Legal expert: Judge Cannon’s ruling contains a mistake that ‘would be a sanctionable offense’ for lawyers
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Another legal expert tore into the ruling by District Court Judge Aileen Cannon, although he conceded that a special master review of the Mar-a-Lago documents might actually strengthen the case against Donald Trump.

Conservative attorney Chris Truax published a new column for The Bulwark that argues in favor of Cannon's order granting Trump a special master to sort through the materials looking for anything that might be covered by executive or attorney-client privilege, saying that it might make a conviction harder to overturn on appeal.

"If Trump is going to be prosecuted, it is imperative for all sorts of reasons that he be given every opportunity to defend himself," Truax wrote. "His hardcore supporters will complain about anything short of canonization, much less a criminal prosecution. But there is a critical segment of people who might not follow the detailed twists and turns of Donald Trump’s brushes with the law but want to know that he is being treated fairly."

However, he faulted Cannon's ruling in two significant ways, saying the Trump-appointed federal judge had misapplied a 1975 appeals court ruling on a case involving a businessman's records being seized by the IRS, and he said that error would likely be corrected if prosecutors appeal.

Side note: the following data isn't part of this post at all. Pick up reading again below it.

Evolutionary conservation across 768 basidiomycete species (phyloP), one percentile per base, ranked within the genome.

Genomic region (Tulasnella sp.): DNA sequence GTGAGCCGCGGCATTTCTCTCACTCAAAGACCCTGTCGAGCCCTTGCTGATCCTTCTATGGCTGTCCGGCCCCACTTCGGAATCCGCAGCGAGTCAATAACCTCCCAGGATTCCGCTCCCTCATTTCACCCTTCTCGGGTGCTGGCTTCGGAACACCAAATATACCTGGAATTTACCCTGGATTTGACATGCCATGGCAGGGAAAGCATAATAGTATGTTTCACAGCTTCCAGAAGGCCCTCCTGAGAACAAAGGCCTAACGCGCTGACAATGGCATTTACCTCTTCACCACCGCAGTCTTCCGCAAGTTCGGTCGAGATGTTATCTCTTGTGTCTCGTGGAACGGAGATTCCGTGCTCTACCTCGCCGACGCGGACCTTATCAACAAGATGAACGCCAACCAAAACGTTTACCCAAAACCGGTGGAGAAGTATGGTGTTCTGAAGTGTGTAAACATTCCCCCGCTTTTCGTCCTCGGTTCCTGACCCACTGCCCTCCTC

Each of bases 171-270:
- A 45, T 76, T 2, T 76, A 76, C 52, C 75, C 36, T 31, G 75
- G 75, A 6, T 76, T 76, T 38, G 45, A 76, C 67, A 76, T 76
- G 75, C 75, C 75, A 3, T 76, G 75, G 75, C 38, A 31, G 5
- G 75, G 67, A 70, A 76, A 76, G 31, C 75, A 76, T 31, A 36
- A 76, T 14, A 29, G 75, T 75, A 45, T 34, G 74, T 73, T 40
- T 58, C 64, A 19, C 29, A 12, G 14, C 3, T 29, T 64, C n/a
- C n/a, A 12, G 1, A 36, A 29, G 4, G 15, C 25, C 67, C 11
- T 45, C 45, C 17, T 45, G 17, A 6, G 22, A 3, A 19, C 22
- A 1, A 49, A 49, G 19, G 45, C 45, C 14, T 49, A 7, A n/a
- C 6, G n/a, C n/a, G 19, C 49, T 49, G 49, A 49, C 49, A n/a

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"The Department of Justice is reportedly considering an appeal and I suspect the court will issue a slightly modified opinion in the next couple of days," Truax wrote. "The first problem — and this is kind of nerdy, though important — is that the court actually misquotes the language from an appellate case to make it look like it directly refers to the search of a former president’s home."

"This mistake was almost certainly inadvertent," he added, "because if it were done intentionally by a lawyer, it would be a sanctionable offense."

Truax also faulted the judge for using inept language in her ruling that has been twisted by Trump's allies to make him look like a victim.

"The second is perfectly ethical, but more serious," Truax wrote. "The court, Judge Cannon writes, is 'mindful of the need to ensure at least the appearance of fairness and integrity under the extraordinary circumstances presented.'"

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"At least the appearance of fairness is a poor turn of phrase for a legal setting and is manifestly not what the court meant," he added. "Nonetheless, conservative media are quoting this line to imply that actually it’s Trump who isn’t being treated fairly."

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